With North Korea almost daily threatening an attack on America soil, and with President Trump promising retaliation if they do, it seems like the totalitarian nation across the Pacific pond would rank somewhere below Syria, Afghanistan, and Sudan for top travel destinations. Yet there’s been a sudden — albeit small — wave of Americans rushing to get in.
Despite a horrific human rights record, constant surveillance on visitors, and a string of American incarcerations over minor matters, North Korea has become a top destination for those hurrying to visit it before it’s too late.
Too late for what? A U.S. travel ban to North Korea goes into effect on Friday. It would make U.S. passports invalid in the hermit kingdom.
What that means exactly is not entirely clear since it’s up to North Korea whether or not they accept a traveler with a U.S. passport. The country’s government has already objected to the ban and promised to still let Americans in, according to Newsweek.
“There isn’t any reason for the foreigners to feel threat [sic] to their safety in the DPRK, which has the most stable and strong state system, and numerous foreigners including Americans who visited our country unanimously agree on this. We will always leave our door wide-open to any U.S. citizen who would like to visit our country out of good will and to see the realities with their own eyes,” said a government spokesman.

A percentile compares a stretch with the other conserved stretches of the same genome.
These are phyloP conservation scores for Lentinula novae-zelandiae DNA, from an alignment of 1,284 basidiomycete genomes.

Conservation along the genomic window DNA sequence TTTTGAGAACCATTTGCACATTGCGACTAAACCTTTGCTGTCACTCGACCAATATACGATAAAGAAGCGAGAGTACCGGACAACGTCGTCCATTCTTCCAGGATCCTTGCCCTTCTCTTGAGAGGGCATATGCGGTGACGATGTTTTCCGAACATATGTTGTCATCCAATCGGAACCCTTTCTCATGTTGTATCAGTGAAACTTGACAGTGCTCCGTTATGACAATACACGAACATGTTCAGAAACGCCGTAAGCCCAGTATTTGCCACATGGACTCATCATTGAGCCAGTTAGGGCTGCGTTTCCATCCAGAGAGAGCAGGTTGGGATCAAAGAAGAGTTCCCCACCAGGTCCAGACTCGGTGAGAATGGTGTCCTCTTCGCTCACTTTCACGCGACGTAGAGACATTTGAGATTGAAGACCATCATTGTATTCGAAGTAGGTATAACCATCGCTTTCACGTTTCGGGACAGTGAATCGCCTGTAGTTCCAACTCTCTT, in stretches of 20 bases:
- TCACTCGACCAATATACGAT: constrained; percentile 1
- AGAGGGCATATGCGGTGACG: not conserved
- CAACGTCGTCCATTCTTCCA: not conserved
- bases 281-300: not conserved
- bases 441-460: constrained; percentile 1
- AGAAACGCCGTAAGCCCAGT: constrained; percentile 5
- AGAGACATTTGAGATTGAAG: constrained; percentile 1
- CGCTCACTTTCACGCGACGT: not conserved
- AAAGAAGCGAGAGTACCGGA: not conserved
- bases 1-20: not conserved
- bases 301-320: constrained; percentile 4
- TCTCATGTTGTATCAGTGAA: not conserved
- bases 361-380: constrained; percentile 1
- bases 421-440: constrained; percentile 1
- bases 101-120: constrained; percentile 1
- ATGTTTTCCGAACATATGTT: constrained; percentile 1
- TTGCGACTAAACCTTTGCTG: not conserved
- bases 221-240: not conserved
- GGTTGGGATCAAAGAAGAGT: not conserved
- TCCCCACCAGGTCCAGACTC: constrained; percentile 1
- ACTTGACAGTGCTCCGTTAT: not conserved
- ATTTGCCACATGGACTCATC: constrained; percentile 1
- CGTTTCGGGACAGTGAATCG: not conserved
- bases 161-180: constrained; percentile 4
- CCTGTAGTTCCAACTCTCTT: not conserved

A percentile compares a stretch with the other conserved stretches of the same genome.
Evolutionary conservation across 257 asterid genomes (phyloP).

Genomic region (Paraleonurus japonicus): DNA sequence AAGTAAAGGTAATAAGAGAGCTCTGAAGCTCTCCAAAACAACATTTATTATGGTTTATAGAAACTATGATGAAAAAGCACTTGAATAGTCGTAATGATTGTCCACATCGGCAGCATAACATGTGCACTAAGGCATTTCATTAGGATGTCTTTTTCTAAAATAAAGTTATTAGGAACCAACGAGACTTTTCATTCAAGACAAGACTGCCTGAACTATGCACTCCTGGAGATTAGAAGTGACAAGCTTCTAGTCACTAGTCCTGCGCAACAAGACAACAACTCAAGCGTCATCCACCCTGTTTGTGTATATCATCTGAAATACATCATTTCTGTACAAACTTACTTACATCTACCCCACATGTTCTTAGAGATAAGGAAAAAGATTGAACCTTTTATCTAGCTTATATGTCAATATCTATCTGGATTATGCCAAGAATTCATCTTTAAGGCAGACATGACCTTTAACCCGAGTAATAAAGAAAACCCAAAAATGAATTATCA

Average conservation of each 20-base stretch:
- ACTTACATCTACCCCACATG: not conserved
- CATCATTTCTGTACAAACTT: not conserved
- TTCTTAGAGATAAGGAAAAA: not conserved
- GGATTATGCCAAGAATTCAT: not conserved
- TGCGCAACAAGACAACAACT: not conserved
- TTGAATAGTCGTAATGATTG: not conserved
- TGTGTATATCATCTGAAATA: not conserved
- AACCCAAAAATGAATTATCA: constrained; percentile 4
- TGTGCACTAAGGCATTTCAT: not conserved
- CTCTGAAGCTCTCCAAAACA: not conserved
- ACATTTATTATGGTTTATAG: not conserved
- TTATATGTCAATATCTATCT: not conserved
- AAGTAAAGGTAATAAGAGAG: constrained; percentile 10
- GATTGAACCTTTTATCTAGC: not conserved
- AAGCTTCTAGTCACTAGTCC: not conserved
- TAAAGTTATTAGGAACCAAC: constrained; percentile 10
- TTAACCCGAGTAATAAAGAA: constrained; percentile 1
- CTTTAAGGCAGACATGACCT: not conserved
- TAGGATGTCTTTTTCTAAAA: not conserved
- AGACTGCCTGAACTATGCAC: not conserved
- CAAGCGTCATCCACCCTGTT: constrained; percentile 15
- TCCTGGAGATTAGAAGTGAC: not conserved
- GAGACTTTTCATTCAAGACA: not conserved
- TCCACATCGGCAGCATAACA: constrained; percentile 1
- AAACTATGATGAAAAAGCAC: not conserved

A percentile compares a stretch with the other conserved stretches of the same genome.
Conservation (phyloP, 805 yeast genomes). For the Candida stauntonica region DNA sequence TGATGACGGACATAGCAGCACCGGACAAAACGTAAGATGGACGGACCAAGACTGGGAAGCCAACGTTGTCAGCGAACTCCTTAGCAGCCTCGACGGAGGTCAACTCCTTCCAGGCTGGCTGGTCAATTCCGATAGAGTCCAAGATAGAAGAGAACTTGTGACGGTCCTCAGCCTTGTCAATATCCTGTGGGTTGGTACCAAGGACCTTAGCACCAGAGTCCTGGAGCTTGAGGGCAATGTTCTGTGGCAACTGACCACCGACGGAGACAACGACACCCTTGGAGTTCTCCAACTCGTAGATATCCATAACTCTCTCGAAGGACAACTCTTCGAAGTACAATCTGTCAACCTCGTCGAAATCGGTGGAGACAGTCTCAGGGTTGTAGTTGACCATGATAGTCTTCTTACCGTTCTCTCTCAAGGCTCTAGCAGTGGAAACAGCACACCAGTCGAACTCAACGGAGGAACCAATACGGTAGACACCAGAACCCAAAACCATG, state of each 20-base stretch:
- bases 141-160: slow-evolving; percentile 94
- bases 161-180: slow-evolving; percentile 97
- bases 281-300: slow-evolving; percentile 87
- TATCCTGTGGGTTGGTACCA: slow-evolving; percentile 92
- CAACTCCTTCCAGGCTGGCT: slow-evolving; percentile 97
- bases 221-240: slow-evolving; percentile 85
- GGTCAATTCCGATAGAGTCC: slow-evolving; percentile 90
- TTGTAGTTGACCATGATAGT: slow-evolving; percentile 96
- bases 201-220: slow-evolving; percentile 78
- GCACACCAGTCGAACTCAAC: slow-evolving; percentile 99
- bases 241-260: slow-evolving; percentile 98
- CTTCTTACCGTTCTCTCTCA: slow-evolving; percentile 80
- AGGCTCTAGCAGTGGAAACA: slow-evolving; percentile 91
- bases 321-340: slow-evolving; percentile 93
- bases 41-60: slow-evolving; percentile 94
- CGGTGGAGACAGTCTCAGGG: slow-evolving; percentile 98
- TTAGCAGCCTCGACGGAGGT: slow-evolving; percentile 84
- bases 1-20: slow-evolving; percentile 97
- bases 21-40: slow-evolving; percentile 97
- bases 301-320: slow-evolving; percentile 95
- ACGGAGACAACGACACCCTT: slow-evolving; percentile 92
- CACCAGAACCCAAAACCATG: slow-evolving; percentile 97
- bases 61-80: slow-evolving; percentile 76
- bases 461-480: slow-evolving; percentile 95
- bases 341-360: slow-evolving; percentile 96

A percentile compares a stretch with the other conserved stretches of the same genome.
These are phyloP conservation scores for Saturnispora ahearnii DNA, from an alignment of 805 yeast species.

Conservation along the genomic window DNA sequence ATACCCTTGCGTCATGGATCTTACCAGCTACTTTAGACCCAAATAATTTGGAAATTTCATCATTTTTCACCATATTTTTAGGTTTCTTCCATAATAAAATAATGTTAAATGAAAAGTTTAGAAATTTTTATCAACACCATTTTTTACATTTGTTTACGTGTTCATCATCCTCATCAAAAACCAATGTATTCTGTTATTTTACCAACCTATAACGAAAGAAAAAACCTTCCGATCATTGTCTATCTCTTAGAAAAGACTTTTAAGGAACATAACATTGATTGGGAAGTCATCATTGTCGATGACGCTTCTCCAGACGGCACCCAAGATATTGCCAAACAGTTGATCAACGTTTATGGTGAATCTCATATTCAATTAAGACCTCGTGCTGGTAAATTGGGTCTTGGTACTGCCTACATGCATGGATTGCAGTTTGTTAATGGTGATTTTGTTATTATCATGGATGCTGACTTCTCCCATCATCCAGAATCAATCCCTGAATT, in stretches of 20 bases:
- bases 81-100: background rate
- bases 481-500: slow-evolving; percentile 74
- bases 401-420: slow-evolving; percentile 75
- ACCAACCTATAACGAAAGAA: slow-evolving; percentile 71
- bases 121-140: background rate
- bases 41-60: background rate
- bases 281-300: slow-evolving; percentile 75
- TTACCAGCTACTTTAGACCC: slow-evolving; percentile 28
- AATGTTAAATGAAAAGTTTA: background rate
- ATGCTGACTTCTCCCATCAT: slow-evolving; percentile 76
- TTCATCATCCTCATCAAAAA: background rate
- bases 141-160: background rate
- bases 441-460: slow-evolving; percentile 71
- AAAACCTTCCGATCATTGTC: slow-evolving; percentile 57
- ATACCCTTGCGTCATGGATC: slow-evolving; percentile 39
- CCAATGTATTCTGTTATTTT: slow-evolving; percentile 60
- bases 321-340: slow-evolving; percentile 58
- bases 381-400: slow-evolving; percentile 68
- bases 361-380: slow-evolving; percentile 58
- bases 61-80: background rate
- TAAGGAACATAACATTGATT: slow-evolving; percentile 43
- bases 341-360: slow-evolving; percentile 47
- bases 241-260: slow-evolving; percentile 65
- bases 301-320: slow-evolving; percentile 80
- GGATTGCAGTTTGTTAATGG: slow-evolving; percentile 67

North Korea’s “realities,” though, are well known to be specifically fabricated in order to fool tourists into thinking the country is faring much better than it actually is.
The U.S. State Department travel advisory website states that Americans who ignore the ban could face “criminal penalties.” And that’s why U.S. citizens like Nicholas Burkhead are visiting the country before Friday.
“With the upcoming travel ban, I felt like it was now or never,” Burkhead explained.
“It’s a pity that anyone curious to go, but especially for North Koreans who might want to know what American visitors are really like,” added fellow traveler Simon Cockerell, who works for a company that arranges tours to North Korea.
Amazingly, a few hundred Americans travel to the totalitarian country every year. But why? For some, it might be to visit family members, but for others, it’s for experiencing the thrill of doing something dangerous. Plus it’s good selfie and bragging rights material. Then there are those who are going there with the hopes of changing the country for the better.
And that’s why there are four exceptions to the U.S. travel ban. Journalists who want to cover what’s going on in North Korea are one of the exceptions. Red Cross workers are another. Aid workers with “compelling humanitarian considerations” can be an exception, too, although it’s unclear if that would include Gospel-preaching missionaries. The fourth exception is for those whose travel to the country is of “national interest” for the U.S.
What do you think of this? Meanwhile, Congress has responded to Trump’s military transgender ban.